Jumping for Joy
A New York judge does the right thing by Gotham’s World Trade Center adventurers.
The nearly two-year-old saga of Gotham’s sky divers is over. Earlier this month, two of the three men who parachuted off of One World Trade Center escaped prison time for their transgression. Obviously, people should not go around jumping off tall buildings, but the judge in the case was correct to show mercy. Prosecutors overreached in trying to make felons out of adventurers.
Two Septembers ago, in the middle of the night, James Brady, an ironworker at the World Trade Center, took his friends, Andrew Rossig and Marko Markovich, to the top of the 104-story tower. The three donned parachutes and jumped, descending to the ground in the dark. That would have been that, except a nearby Goldman Sachs surveillance camera captured the deed. Police naturally investigated, and prosecutors charged the men with misdemeanors—reckless endangerment, jumping off buildings—and with burglary, a felony. The men won acquittal in June on the felony charge but were convicted for the misdemeanors. Manhattan prosecutors wanted them to serve two months in jail, but the judge, Juan M. Merchan, levied a fine and community service instead on two of the three defendants. (The third, Markovich, faces sentencing separately.)
Yes, the men were reckless. Community service, though, is the appropriate punishment here. Downtown streets are not teeming with pedestrians in the middle of the night. Deterrence, too, is important, but we hardly have an epidemic of skydiving criminals. The judge was right to note that jail for these “decent men . . . would not serve the best interests” of New York City.
It doesn’t serve our best interests, either, to treat post-9/11 downtown as it if it is a permanent fortress of fear and sadness. Older New Yorkers will remember when Philippe Petit, a French adventurer, strung a high wire between the Twin Towers in 1974 and walked between the buildings, then recent additions to New York’s skyline. What Petit did was, of course, illegal and reckless (the city dropped charges against him). But as architecture critic Paul Goldberger wrote in Up From Zero, his chronicle of post-9/11 rebuilding, Petit’s high-wire act “added a level of glee” that the Twin Towers’ architect “surely never dreamed of. Petit . . . enlisted the towers as co-performers, and humanized them. Things were not the same.” The exhilarating trailer for an upcoming film about the now four-decade-old walk reminds one not only of the up-close beauty of the old towers but also of how they came to belong to us.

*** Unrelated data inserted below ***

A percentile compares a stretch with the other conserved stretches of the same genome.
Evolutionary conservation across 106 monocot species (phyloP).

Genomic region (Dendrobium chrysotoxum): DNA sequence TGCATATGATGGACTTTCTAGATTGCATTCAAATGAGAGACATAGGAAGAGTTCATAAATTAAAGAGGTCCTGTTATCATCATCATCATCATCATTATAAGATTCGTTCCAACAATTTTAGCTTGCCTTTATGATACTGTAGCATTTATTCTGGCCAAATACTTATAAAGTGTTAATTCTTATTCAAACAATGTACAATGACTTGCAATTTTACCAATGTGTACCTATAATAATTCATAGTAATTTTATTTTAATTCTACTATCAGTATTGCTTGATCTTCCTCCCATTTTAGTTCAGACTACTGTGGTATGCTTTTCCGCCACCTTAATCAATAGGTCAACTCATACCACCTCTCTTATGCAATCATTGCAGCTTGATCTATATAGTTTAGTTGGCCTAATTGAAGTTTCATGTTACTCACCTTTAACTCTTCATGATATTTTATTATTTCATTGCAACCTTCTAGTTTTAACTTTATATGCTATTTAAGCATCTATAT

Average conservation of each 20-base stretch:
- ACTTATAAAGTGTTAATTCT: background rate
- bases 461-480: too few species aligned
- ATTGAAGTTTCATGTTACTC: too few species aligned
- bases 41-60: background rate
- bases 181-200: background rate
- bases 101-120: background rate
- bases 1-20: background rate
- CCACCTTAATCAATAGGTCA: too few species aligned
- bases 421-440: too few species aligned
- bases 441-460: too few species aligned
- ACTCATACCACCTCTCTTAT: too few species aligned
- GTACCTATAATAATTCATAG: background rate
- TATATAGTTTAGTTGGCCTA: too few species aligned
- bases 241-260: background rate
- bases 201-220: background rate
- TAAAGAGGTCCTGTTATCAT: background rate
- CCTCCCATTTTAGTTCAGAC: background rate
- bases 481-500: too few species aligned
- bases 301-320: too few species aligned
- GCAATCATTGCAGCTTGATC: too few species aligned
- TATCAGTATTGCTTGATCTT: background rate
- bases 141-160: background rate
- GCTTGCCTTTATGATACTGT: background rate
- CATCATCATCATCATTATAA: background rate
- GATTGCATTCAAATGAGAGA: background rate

One World Trade Center—the new one—doesn’t yet have that identification in our minds. We’re still being told how to think about it. By jumping off “an iconic building constructed on hallowed ground,” Judge Merchan said in sentencing Brady and Rossig last month, “these defendants tarnished the building before it even opened and sullied the memories of those who jumped on 9/11 not for sport.”
One World Trade Center is indeed located on hallowed ground, and people did jump to their deaths there. If we had built a cemetery on those 16 acres, any visitor would be right to comport himself as if he were in a cemetery. But, for better or for worse, we built another supertall skyscraper there. Are the people who work in and around that building, or who look at it every day, always meant to be sad and respectful? Must they always think that One World Trade Center is our bold answer—or our weak surrender—to terrorism? Should they never look out the windows and just enjoy the view?
Unlawful as their actions were, Brady, Rossig, and Markovich saw in the new One World Trade Center something that most people don’t see yet: the potential for a few moments of joy. That impulse didn’t tarnish anything. They floated through the air, and nothing bad happened. The end.
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